Labour finally gets its way as 'every little helps'
It was December 2009 when Brian Lenihan told us that we had "turned the corner" - seemingly unaware of the economic horror that lay ahead.
A year after the late finance minister made that speech, the Labour Party, under Eamon Gilmore, told us that they would shield us from 'Frankfurt's way'.
Almost one-in-five voters believed their Tesco-style ads warning that 'Every Little Hurts' and gave them the chance to be in Government.
But in the years that followed, the country continued down a road where budget after budget left us near fatally wounded.
By December 2012, a front page headline of the Irish Independent read: 'We've no more to give'.
Yet on we careered, down the road of austerity.
Medical cards were taken away, social welfare payments were cut particularly for young people, a property tax was introduced, garda stations closed, our savings taxed and maternity benefits slashed. The cuts seemed endless.
Even the vulnerable and 'grey voters', who tend to be the last people any government wants to hit, weren't spared.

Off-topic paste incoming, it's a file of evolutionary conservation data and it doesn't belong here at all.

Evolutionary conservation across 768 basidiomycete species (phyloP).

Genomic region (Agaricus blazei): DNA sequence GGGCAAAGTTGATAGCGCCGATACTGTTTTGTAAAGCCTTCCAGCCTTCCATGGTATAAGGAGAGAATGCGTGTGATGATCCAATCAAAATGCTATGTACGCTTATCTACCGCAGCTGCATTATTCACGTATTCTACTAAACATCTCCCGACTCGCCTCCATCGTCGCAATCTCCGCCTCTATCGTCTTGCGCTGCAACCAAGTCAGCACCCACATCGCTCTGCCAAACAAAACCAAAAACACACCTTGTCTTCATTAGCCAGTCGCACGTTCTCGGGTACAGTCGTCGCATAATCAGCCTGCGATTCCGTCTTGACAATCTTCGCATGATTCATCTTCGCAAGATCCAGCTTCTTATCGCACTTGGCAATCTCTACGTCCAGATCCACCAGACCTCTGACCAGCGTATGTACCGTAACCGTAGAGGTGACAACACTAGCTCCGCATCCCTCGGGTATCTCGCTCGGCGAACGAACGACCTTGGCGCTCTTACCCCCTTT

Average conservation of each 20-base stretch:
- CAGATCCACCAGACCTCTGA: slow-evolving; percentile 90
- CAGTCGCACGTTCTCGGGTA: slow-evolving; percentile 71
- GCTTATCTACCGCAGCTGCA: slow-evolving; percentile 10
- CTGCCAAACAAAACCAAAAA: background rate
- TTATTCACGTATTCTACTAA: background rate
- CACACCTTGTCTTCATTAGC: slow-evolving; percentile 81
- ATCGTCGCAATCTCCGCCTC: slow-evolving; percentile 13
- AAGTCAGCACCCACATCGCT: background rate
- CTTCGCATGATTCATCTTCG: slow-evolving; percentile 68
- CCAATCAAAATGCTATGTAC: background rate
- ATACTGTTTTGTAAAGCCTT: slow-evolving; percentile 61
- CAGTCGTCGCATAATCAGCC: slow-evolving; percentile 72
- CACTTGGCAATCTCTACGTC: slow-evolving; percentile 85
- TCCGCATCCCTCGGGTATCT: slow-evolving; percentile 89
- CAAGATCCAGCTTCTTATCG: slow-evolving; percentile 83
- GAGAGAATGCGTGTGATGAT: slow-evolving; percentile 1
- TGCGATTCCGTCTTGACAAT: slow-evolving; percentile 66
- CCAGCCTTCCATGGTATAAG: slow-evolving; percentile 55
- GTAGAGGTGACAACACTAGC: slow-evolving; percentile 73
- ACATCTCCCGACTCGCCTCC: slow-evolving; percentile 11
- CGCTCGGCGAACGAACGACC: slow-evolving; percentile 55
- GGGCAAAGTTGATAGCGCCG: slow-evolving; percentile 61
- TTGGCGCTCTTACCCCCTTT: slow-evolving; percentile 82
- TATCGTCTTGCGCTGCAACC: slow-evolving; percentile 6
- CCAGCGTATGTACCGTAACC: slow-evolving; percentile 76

They lost their telephone allowance, watched as the respite care grant was chopped and there was no escape from water charges.
Labour were accused of showing no mercy and today we can see the human legacy of those dark years.
There is a homeless crisis, the never-ending trolley disaster is worse than ever, hundreds of thousands of our young people are abroad, and people in rural Ireland are afraid in their homes at night.
Rightly or wrongly, the Labour Party has gotten most of the blame. They were the ones who promised to protect us from the pain and the majority of the 430,000 who voted for them feel betrayed.
But yesterday the country may have finally turned the corner to a better place.
It's not a secret that Tánaiste Joan Burton is in no rush back to the hustings. She spent all of last week fighting off Fine Gael demands for an early election. In the background she was also fight for a 'Labour Budget' and it's hard not to think that she won on both counts.
There was money for working families, for the young and the old. The respite grant is back, the fuel allowance is up, €3 on the pension and a childcare package that will save parents €1,000 a year.
All the damage inflicted over the five years of this Government won't be undone in one budget, but they had to start somewhere.
So Ms Burton will go back to the electorate next spring with an altered message: 'Every Little Helps'.
The only negative was that her deputy leader Alan Kelly couldn't agree on a housing package - although Ms Burton may not be too upset to see her understudy struggle.
Labour feel they are now on the road to redemption - but it could be as long as the austerity route taken by the voting public in recent years.